The release of One Piece Film: Red had its initial release across theaters in Japan on August 6, 2022. As per usual, the North American subbed and dubbed versions took a couple of months longer to reach overseas. Despite the long wait for the North American release of this film, I can proudly say the wait was well worth it!
I grew up watching the One Piece series as a kid when it aired on Canadian television network, YTV, and the episodes were limited—when dubbed was the only option to watch. But it took the COVID-19 pandemic for me to finally get back into the series when it was added to Netflix. Then, I transitioned to watching the rest of the series on Crunchyroll. While most anime films based on their TV series counterpart are not canon to the main TV series, this one felt the closest to it.
The premise of One Piece Film: Red was that the most popular singer in the world named Uta was finally going to play a live concert on the island of Elegia (aka the Island of Music). She grew popularly after finding a video transponder snail, and performing on it for the world—sort of like a TikTok star but in the pirate world. With the Navy, World Government, pirates, Luffy and the Straw Hats all watching her perform live, her secret was revealed when Luffy blurted out she was Red-haired Shanks’ daughter—and his childhood friend. Classic Luffy!
I thoroughly enjoyed how the film did not wait too long to reveal this secret, as it was shown in the trailer already. The intelligence of the film was the way in which the various organizations responded to hearing that Uta was Shanks’ daughter—being the daughter of one of the most notorious pirates (and one of the emperors of the sea) was no joke. I appreciated the fact that the events that took place showed me the gravity of the situation with other world powers being concerned rather than telling me it was a world problem.
Even though One Piece Film: Red had some heavy topics with loneliness and ambition, it still kept its core One Piece values—zaniness and intimate moments, action-packed sequences and always full of heart and hope. The movie also featured some great cameos and surprisingly cute first-time appearances that you will have to see for yourself.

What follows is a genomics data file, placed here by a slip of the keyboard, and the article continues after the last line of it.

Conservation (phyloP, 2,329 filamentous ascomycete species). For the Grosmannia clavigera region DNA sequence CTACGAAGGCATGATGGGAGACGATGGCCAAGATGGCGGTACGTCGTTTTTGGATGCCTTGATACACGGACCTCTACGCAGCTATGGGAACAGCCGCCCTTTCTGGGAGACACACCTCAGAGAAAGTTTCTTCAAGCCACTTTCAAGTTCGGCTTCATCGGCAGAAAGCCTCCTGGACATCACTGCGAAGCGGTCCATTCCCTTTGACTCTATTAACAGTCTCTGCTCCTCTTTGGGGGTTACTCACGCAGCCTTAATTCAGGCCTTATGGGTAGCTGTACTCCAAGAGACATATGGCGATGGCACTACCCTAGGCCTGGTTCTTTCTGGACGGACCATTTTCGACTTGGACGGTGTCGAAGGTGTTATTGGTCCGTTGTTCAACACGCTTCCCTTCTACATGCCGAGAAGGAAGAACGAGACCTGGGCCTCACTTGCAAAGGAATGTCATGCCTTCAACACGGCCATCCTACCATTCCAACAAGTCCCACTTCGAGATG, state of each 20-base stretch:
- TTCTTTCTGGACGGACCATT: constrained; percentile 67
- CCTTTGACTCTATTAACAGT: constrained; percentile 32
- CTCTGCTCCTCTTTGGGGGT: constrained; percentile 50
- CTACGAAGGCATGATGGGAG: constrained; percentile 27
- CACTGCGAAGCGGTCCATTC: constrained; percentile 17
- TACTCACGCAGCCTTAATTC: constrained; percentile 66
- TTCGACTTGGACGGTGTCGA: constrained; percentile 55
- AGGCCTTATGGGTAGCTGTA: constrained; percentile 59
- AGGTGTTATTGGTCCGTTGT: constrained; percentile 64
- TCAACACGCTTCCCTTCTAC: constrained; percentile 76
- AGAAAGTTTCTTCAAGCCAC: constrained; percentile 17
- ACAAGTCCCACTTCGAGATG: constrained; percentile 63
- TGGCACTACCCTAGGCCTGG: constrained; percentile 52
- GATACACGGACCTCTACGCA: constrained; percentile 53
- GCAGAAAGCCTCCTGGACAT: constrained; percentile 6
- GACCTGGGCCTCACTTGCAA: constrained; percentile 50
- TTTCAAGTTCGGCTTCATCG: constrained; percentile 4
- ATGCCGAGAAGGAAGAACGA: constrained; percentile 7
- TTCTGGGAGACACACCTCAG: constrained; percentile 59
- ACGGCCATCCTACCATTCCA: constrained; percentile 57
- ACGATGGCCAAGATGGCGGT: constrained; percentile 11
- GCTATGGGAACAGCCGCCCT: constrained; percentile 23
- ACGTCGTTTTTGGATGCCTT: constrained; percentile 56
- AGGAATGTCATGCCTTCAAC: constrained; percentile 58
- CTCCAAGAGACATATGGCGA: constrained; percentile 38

The animation blended a lot of the classic Eiichiro Oda art style with some newer 3D/CGI artwork. It was a lot closer to what the latest seasons of the series have been like, but with a little bit of extra movie budget juice and spinach. The final battle sequence was a spectacle with an array of colours, and even the lack of colours. If you are an anime fan, you know when an attack begins to eliminate colours from the screen, it is crazy power levels. The only exception would probably be the Dragon Ball series where power levels are measured in a different visual manner.
“From the beginning of One Piece Film: Red to the end, the film wrapped up in a typical resolute fashion how most One Piece arcs ended.”
It also felt like a Final Fantasy game where the team composition had to be perfect to kill the final boss, and there was even a moment where the enemy’s critical hit box was revealed. Overall, I enjoyed the length of the final battle, and the music to pair with it was just phenomenal. And speaking on the music of the film, it played a lot into the narrative unexpectedly. I was not sure how Uta would fit into the whole drama of her being Shanks’ daughter, but I had a deep feeling there was more to her powers.
From the beginning of One Piece Film: Red to the end, the film wrapped up in a typical resolute fashion how most One Piece arcs ended. One Piece has been known to show that they were not afraid to kill off fan-favourite characters, but not without reason nor lack of flair. Like most anime films based on their TV series, the film was not canonical. However, it provided some insight into more backstory of Shanks, who is a character that still remains quite mysterious in the manga and anime series—even after 1000 episodes!
The movie had a regal style about it, being flashy and emphasizing the key element of music throughout. Every time Uta had a new song to sing matched the gravity and issue of the scene, along with how wonderfully the musical powers were incorporated throughout the film. And while the story wrapped up quite abruptly and some unsurety, it was definitely one of the best One Piece films in a while.
One Piece Film: Red was a true testament that Oda and the other writers still had the guts and the willpower to give fans something fresh and exciting, despite the film not actually being a part of the show. It contained all the lovable Straw Hat members (Zoro did not get lost in this one), along with some notable friends, enemies and frenemies.
If you are a fan of One Piece, this is a must-see film that will have you laughing, hyped out of your cinema seat and bopping to the tracks—maybe even leave you weeping. Japan’s box office has already been blowing up for the last few months since its August release, so I can only imagine how much more it will make across the world.